Department of Health Offers Information on Vaccine Allocation, Path Forward


“You have not been forgotten,” was the message state Secretary of Health Dr. Umair Shah offered to Southwest Washington residents, especially those in counties whose low COVID-19 vaccine allotments made headlines in the past week. 

Shah’s comments came after District 20 lawmakers and U.S. Rep. Jaime Herrera Beutler went to bat with state officials over Lewis and Clark counties’ lagging vaccination rates — largely the result of allocation decisions by the state. State Department of Health (DOH) officials were able to further address the concerns during a Thursday update from the Coronavirus Response Joint Information Center. 

When asked by reporters what calculations led to certain counties being shorted on vaccines — while others saw their vaccination rate soar well past the state’s average — DOH officials repeated that allocation decisions are not simply based on population, but on provider availability, throughput and storage capacity as well as several other factors that may not neatly align with county boundaries. 

Acting Assistant Secretary Michele Roberts also pointed to the high demand in Moderna vaccines, which are easier to transport and store, as a central factor. In counties lagging behind the state, Roberts said, many providers were only requesting Moderna vaccines, which are in shorter supply than the Pfizer vaccines.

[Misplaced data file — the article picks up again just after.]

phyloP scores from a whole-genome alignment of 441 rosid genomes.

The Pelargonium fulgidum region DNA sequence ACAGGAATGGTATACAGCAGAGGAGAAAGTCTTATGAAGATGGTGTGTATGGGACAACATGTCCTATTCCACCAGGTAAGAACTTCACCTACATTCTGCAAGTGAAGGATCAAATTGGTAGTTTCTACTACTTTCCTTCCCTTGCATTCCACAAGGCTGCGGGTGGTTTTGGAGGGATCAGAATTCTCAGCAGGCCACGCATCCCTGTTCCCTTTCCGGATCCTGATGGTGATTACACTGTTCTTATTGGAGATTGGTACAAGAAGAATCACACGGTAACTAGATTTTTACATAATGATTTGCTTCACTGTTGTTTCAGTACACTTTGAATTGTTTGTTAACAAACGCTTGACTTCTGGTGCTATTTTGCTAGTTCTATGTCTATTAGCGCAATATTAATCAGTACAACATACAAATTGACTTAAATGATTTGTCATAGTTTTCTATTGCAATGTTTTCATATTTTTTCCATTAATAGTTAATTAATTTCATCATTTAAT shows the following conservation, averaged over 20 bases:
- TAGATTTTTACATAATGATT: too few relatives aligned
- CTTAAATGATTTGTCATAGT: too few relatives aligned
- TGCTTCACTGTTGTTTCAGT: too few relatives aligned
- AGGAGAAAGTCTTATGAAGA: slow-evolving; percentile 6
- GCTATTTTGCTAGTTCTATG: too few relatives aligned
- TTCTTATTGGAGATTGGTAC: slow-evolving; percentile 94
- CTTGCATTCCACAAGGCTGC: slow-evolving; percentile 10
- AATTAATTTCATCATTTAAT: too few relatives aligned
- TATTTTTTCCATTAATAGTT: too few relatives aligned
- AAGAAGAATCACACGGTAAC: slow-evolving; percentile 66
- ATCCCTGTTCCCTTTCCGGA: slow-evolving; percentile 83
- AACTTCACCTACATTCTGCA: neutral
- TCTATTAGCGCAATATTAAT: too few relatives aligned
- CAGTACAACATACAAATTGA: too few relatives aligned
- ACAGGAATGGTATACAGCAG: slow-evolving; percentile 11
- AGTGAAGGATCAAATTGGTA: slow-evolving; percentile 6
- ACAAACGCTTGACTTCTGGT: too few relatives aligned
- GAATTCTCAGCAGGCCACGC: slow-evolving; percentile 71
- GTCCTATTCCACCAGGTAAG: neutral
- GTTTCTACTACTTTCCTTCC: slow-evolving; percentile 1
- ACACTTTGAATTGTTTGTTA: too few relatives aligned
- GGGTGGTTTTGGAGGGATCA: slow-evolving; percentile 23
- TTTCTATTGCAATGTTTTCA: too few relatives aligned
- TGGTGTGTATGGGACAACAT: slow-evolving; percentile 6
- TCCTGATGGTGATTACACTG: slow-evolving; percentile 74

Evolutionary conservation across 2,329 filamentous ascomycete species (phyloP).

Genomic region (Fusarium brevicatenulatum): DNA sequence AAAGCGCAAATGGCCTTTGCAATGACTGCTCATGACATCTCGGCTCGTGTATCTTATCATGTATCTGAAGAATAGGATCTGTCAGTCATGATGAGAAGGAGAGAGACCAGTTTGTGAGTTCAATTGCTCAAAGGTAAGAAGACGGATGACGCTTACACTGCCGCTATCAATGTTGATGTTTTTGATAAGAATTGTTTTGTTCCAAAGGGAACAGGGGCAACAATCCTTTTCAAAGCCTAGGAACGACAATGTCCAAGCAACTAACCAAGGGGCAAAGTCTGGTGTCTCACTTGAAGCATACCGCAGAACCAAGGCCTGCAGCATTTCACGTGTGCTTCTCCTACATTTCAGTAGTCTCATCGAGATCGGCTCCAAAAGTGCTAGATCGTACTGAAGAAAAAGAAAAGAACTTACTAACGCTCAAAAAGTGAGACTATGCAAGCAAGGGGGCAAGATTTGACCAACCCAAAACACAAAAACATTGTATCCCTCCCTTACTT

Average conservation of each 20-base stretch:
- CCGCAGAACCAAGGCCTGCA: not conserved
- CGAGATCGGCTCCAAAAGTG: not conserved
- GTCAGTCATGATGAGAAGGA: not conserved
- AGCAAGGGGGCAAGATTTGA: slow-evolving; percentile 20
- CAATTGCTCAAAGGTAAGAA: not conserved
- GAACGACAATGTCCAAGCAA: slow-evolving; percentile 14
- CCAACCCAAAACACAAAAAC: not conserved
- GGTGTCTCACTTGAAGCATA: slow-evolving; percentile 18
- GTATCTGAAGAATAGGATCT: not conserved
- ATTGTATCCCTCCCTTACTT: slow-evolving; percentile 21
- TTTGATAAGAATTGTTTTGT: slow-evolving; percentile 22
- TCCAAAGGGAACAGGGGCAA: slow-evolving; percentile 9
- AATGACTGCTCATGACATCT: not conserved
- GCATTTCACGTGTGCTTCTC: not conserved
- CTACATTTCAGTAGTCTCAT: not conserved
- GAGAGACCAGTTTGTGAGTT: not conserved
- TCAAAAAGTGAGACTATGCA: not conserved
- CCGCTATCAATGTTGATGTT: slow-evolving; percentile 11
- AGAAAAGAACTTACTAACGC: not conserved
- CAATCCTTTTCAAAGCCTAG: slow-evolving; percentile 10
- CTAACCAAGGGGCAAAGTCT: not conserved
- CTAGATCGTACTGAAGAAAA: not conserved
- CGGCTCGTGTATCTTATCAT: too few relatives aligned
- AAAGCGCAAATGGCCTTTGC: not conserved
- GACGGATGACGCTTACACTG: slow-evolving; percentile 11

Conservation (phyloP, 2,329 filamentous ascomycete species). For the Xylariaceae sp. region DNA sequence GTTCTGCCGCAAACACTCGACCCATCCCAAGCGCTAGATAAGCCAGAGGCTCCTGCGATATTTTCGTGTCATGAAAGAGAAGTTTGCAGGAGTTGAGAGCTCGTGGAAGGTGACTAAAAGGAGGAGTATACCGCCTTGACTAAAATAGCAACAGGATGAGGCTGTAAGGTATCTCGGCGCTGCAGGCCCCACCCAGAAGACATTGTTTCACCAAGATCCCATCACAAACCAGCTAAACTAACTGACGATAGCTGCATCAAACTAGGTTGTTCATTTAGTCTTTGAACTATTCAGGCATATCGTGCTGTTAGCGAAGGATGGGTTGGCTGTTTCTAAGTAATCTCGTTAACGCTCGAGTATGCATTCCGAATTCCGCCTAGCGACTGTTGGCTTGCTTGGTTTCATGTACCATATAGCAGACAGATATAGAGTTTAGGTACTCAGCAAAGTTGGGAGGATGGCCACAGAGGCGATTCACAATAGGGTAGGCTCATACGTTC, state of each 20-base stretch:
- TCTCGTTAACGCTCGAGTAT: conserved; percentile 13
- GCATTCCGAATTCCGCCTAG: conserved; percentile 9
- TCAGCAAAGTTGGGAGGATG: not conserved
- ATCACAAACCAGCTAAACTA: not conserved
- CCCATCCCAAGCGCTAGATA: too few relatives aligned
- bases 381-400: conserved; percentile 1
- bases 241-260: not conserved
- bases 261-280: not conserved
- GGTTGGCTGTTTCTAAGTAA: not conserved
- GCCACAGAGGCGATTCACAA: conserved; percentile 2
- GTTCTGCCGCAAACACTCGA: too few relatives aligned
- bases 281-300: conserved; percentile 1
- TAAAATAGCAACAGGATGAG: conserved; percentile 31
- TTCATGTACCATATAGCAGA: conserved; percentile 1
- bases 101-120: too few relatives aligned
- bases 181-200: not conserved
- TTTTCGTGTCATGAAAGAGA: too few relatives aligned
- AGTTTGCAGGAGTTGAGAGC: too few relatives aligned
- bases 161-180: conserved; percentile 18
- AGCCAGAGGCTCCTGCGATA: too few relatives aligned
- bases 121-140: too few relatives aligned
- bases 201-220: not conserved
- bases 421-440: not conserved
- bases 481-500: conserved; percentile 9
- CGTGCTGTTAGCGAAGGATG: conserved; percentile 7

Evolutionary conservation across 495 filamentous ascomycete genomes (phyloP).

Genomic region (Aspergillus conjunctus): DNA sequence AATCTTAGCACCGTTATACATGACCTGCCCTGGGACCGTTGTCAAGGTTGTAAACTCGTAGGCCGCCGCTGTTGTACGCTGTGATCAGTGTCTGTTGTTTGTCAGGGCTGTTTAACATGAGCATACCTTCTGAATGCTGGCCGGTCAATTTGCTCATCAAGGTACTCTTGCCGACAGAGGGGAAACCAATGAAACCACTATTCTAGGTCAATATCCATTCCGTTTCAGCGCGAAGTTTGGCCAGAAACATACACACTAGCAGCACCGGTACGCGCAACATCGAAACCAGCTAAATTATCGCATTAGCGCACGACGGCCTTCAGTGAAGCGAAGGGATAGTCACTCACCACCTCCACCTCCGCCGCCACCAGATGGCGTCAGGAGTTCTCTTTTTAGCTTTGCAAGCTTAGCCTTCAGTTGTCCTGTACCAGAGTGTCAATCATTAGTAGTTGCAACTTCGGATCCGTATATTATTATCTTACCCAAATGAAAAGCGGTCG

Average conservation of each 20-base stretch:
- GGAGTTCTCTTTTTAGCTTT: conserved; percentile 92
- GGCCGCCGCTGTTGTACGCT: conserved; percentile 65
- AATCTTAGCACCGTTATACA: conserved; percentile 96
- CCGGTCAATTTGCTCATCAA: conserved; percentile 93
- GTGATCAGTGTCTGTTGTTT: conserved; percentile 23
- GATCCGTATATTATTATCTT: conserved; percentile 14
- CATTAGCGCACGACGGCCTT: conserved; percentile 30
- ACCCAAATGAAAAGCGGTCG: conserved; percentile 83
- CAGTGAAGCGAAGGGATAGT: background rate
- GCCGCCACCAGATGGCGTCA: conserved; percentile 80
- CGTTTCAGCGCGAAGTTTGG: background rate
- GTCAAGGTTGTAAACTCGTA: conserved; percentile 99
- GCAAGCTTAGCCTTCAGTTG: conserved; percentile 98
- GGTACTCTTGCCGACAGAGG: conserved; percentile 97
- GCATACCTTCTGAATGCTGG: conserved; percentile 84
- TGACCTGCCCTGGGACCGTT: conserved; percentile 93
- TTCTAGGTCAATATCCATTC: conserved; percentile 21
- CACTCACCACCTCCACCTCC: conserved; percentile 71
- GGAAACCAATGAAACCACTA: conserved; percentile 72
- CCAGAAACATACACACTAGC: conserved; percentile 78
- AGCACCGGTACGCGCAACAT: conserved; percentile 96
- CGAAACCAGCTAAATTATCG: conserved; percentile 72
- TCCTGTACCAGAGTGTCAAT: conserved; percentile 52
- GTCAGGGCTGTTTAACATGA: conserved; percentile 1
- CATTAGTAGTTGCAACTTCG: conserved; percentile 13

Part of DOH’s efforts to catch up lagging counties — including Lewis, Cowlitz, Clark and Skamania — will include working with local providers and officials to see if they can pivot to handle a surge of Pfizer vaccines. It’s exactly the approach Lewis County is now taking, having accepted 2,000 Pfizer doses this week. 

“I know it’s easy to want to have a preference to which vaccine you want … but when we have such a limited supply of product, we really do need flexibility in our provider community,” Roberts said. “We know that makes it harder on the ground level … But it’s absolutely the situation we’re in with limited resources.”

Increased allotment from the federal level, including as many as 60,900 doses of the new one-shot Johnson & Johnson vaccine next week, will also help. The new vaccine is expected to be granted emergency use authorization by the FDA in coming days, and will then be vetted by the Washington States Scientific Safety Review Workgroup. 

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